CCNA, Wireshark and GNS3: IPv4 Ethernet Broadcast

I started to study for CCNA with the “CCNA 200-120 Video Boot Camp With Chris Bryant” the course is amazing but there is a lack of pratice, so I decided to use GNS3 in order to build my (virtual) lab and understand more about network.

GNS3 is an alternative or complementary software tool to using real computer labs for computer network engineers, administrators and people studying for certifications such as Cisco CCNA, CCNP and CCIE as well as Juniper JNCIA, JNCIS and JNCIE. It can also be used to experiment features or to check configurations that need to be deployed later on real devices. I will be not talking about how to configure GNS3 but I can suggest you a good book on this topic.

To learn more from the network we’ll also used Wireshark.

Let’s start

An example of IPv4 protocol that is using broadcast would be an ARP request: when my computer is connected to my LAN, it needs to find the Layer 2 address of its default gateway (in my case 192.168.0.1), so my computer is going to broadcast an ARP request and the switch is going to forward that frame to all those devices so that everybody on that LAN (IP phone, Android box, etc).

But, in the case of an ARP request, when all these devices see that it’s an ARP request looking for the Mac address associated with 192.168.0.1, only the router is going to reply back, because only this router has that IP address. And the router will reply back to my PC saying, hey, this is my MAC address associated with the IP address of 192.168.0.1. The reply is not broadcast but unicast. So the initial request is broadcast and the reply that comes back is unicast.

Our scenario will be very simple, just two routers in direct connection, I’ll send a ping from the first router (now R1) to the second one (now R2), a ping it will initiate ARP to resolve the Layer 3 address to a Layer 2 MAC address.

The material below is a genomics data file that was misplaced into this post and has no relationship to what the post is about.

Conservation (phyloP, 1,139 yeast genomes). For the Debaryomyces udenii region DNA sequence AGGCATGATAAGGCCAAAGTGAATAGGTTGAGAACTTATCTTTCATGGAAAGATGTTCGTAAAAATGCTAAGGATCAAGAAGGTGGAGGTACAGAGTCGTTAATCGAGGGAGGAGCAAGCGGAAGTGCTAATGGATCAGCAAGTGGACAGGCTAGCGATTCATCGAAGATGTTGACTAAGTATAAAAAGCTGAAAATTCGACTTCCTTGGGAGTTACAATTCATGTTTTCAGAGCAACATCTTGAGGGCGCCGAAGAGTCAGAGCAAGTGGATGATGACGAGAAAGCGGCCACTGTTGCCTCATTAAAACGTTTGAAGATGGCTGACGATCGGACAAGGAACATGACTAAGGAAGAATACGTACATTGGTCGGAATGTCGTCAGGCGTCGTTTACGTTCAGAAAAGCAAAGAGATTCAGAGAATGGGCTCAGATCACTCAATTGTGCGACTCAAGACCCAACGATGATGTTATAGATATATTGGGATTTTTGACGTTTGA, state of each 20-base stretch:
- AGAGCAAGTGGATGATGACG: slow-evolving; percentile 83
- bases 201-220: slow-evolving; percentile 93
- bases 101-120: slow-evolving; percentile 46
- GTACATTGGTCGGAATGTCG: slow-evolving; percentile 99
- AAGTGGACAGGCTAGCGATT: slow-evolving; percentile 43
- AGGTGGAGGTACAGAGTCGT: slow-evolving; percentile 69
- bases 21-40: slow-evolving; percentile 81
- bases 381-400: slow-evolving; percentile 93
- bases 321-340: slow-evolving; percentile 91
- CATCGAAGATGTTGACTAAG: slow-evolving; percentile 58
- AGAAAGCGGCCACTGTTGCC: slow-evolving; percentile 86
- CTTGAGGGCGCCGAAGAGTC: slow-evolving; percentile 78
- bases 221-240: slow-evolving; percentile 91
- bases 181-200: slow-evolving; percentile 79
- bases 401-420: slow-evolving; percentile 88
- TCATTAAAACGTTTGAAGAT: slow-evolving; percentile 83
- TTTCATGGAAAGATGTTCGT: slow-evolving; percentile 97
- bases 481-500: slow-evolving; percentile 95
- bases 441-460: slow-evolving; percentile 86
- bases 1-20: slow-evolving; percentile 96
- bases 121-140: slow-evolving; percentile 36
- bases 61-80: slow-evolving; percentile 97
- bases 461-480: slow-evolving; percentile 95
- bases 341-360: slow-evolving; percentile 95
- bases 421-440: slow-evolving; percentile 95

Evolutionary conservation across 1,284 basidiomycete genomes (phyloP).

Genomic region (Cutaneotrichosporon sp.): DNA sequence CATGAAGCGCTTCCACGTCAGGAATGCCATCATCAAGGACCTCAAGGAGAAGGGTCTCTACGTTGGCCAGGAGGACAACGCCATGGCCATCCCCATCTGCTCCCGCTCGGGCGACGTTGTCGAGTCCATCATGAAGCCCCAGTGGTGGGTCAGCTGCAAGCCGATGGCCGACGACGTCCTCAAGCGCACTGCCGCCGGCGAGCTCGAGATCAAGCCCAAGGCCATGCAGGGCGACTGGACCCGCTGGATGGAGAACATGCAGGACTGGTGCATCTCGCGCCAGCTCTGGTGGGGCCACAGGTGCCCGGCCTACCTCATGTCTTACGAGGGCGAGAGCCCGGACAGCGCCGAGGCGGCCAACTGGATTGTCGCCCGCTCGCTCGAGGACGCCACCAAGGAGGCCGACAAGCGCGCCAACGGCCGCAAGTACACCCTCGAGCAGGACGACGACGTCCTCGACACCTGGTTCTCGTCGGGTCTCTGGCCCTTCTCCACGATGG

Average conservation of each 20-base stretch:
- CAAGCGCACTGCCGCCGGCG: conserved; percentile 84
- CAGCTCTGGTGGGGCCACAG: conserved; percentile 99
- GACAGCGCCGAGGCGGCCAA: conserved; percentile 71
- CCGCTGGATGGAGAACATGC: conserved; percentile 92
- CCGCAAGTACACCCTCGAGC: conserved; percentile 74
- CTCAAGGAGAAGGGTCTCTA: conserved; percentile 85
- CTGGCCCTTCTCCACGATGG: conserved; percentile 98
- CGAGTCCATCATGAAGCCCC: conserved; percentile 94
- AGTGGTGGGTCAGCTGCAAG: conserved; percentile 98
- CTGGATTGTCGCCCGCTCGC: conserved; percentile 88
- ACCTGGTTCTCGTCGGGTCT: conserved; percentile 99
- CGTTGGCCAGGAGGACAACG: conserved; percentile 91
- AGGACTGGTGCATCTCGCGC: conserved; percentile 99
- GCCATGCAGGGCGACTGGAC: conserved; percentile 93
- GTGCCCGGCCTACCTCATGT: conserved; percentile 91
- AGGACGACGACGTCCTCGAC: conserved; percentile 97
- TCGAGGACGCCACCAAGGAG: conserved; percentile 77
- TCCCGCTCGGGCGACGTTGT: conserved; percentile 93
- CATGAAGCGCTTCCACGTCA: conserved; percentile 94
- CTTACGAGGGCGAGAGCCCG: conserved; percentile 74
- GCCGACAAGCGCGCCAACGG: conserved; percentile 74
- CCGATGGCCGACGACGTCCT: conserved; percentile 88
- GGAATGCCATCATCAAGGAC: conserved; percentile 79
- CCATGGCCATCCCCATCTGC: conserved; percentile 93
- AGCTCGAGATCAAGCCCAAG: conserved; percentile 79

This will be our network’s topology:

Basic 2 Routers Topology

Now we need to configure our routers, let’s start with R1:

R1#
R1#conf t
Enter configuration commands, one per line. End with CNTL/Z.
R1(config)#interface f0/0
R1(config-if)#no shutdown
R1(config-if)#ip address 10.0.0.1 255.255.255.0
R1(config-if)#end
R1#
*Mar 1 00:04:20.159: %SYS-5-CONFIG_I: Configured from console by console
R1#

let’s do the same with R2:

R2#conf t
Enter configuration commands, one per line. End with CNTL/Z.
R2(config)#interface f0/0
R2(config-if)#no shutdown
R2(config-if)#ip address 10.0.0.2 255.255.255.0
R2(config-if)#end
R2#
*Mar 1 00:08:16.419: %SYS-5-CONFIG_I: Configured from console by console
R2#

So, if I’ll ping from R1 to R2, R1 will issue an ARP request to discover the MAC address of R2. Let’s right click on  the link between routers, “Start capturing” and select one of the interfaces.

R1#ping 10.0.0.2

Type escape sequence to abort.
Sending 5, 100-byte ICMP Echos to 10.0.0.2, timeout is 2 seconds:
.!!!!
Success rate is 80 percent (4/5), round-trip min/avg/max = 16/33/52 ms
R1#

Only 4 pings were successful that’s because the first ping was used for the ARP request, if we check Wireshark:

Basic2RoutersTopologyWireshark

now on R1:

R1#show arp
Protocol Address Age (min) Hardware Addr Type Interface
Internet 10.0.0.2 15 c201.0c8a.0000 ARPA FastEthernet0/0
Internet 10.0.0.1 - c200.0c8a.0000 ARPA FastEthernet0/0
R1#

we can verify that right now we know the MAC address of 10.0.0.2.

I hope you enjoyed in this post and I’ll continue to work and to post.

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